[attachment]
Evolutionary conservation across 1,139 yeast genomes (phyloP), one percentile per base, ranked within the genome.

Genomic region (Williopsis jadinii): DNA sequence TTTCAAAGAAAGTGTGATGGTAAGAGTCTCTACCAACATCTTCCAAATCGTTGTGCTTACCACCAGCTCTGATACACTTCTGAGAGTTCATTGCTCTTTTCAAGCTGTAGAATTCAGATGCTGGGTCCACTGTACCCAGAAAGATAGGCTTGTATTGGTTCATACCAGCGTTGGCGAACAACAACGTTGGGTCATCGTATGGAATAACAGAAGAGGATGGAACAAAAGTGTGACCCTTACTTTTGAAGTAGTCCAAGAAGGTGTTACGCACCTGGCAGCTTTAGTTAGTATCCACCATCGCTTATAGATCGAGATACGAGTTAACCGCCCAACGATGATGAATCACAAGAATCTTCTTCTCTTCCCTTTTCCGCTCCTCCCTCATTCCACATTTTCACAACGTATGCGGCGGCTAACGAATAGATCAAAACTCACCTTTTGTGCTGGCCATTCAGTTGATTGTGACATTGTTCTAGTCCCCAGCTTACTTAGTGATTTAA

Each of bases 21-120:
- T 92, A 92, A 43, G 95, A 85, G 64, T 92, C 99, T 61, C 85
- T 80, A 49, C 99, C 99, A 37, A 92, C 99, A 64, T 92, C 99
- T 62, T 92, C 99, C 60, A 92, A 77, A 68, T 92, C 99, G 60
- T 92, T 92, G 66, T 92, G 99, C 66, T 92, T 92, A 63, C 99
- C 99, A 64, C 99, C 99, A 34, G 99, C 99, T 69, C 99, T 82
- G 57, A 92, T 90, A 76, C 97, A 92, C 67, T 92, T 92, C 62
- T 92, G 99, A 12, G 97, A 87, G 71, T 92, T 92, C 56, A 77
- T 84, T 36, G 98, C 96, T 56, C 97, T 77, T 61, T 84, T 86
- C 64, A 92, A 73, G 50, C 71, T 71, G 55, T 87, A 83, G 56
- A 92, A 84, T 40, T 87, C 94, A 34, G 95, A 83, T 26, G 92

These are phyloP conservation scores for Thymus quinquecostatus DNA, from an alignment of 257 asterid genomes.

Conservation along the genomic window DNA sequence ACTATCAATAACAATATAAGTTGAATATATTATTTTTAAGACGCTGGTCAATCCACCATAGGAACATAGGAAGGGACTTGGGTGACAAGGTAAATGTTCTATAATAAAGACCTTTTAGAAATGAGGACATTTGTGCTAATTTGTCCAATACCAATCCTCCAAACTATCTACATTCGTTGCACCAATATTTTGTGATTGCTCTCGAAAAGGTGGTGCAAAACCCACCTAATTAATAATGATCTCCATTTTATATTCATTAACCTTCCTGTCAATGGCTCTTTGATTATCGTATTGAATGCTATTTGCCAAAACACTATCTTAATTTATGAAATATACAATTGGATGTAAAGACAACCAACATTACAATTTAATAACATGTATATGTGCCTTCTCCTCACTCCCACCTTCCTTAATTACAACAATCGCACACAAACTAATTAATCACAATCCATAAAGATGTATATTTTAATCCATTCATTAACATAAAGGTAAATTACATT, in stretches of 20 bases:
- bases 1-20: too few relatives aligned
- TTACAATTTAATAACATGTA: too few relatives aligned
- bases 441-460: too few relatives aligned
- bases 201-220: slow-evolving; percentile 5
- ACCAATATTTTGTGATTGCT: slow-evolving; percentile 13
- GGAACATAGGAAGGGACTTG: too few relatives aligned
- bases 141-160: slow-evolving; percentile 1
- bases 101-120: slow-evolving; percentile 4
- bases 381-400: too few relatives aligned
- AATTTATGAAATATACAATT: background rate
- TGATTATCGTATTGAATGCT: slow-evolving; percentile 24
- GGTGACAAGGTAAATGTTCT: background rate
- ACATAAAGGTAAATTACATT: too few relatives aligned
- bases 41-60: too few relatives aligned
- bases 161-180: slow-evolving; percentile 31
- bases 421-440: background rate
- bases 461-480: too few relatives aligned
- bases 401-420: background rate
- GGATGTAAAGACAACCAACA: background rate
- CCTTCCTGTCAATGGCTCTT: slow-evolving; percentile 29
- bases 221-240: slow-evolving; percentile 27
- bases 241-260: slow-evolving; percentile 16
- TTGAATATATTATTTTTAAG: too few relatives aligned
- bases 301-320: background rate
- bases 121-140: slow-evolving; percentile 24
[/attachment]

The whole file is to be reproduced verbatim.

Evolutionary conservation across 1,139 yeast genomes (phyloP), one percentile per base, ranked within the genome.

Genomic region (Williopsis jadinii): DNA sequence TTTCAAAGAAAGTGTGATGGTAAGAGTCTCTACCAACATCTTCCAAATCGTTGTGCTTACCACCAGCTCTGATACACTTCTGAGAGTTCATTGCTCTTTTCAAGCTGTAGAATTCAGATGCTGGGTCCACTGTACCCAGAAAGATAGGCTTGTATTGGTTCATACCAGCGTTGGCGAACAACAACGTTGGGTCATCGTATGGAATAACAGAAGAGGATGGAACAAAAGTGTGACCCTTACTTTTGAAGTAGTCCAAGAAGGTGTTACGCACCTGGCAGCTTTAGTTAGTATCCACCATCGCTTATAGATCGAGATACGAGTTAACCGCCCAACGATGATGAATCACAAGAATCTTCTTCTCTTCCCTTTTCCGCTCCTCCCTCATTCCACATTTTCACAACGTATGCGGCGGCTAACGAATAGATCAAAACTCACCTTTTGTGCTGGCCATTCAGTTGATTGTGACATTGTTCTAGTCCCCAGCTTACTTAGTGATTTAA

Each of bases 21-120:
- T 92, A 92, A 43, G 95, A 85, G 64, T 92, C 99, T 61, C 85
- T 80, A 49, C 99, C 99, A 37, A 92, C 99, A 64, T 92, C 99
- T 62, T 92, C 99, C 60, A 92, A 77, A 68, T 92, C 99, G 60
- T 92, T 92, G 66, T 92, G 99, C 66, T 92, T 92, A 63, C 99
- C 99, A 64, C 99, C 99, A 34, G 99, C 99, T 69, C 99, T 82
- G 57, A 92, T 90, A 76, C 97, A 92, C 67, T 92, T 92, C 62
- T 92, G 99, A 12, G 97, A 87, G 71, T 92, T 92, C 56, A 77
- T 84, T 36, G 98, C 96, T 56, C 97, T 77, T 61, T 84, T 86
- C 64, A 92, A 73, G 50, C 71, T 71, G 55, T 87, A 83, G 56
- A 92, A 84, T 40, T 87, C 94, A 34, G 95, A 83, T 26, G 92

These are phyloP conservation scores for Thymus quinquecostatus DNA, from an alignment of 257 asterid genomes.

Conservation along the genomic window DNA sequence ACTATCAATAACAATATAAGTTGAATATATTATTTTTAAGACGCTGGTCAATCCACCATAGGAACATAGGAAGGGACTTGGGTGACAAGGTAAATGTTCTATAATAAAGACCTTTTAGAAATGAGGACATTTGTGCTAATTTGTCCAATACCAATCCTCCAAACTATCTACATTCGTTGCACCAATATTTTGTGATTGCTCTCGAAAAGGTGGTGCAAAACCCACCTAATTAATAATGATCTCCATTTTATATTCATTAACCTTCCTGTCAATGGCTCTTTGATTATCGTATTGAATGCTATTTGCCAAAACACTATCTTAATTTATGAAATATACAATTGGATGTAAAGACAACCAACATTACAATTTAATAACATGTATATGTGCCTTCTCCTCACTCCCACCTTCCTTAATTACAACAATCGCACACAAACTAATTAATCACAATCCATAAAGATGTATATTTTAATCCATTCATTAACATAAAGGTAAATTACATT, in stretches of 20 bases:
- bases 1-20: too few relatives aligned
- TTACAATTTAATAACATGTA: too few relatives aligned
- bases 441-460: too few relatives aligned
- bases 201-220: slow-evolving; percentile 5
- ACCAATATTTTGTGATTGCT: slow-evolving; percentile 13
- GGAACATAGGAAGGGACTTG: too few relatives aligned
- bases 141-160: slow-evolving; percentile 1
- bases 101-120: slow-evolving; percentile 4
- bases 381-400: too few relatives aligned
- AATTTATGAAATATACAATT: background rate
- TGATTATCGTATTGAATGCT: slow-evolving; percentile 24
- GGTGACAAGGTAAATGTTCT: background rate
- ACATAAAGGTAAATTACATT: too few relatives aligned
- bases 41-60: too few relatives aligned
- bases 161-180: slow-evolving; percentile 31
- bases 421-440: background rate
- bases 461-480: too few relatives aligned
- bases 401-420: background rate
- GGATGTAAAGACAACCAACA: background rate
- CCTTCCTGTCAATGGCTCTT: slow-evolving; percentile 29
- bases 221-240: slow-evolving; percentile 27
- bases 241-260: slow-evolving; percentile 16
- TTGAATATATTATTTTTAAG: too few relatives aligned
- bases 301-320: background rate
- bases 121-140: slow-evolving; percentile 24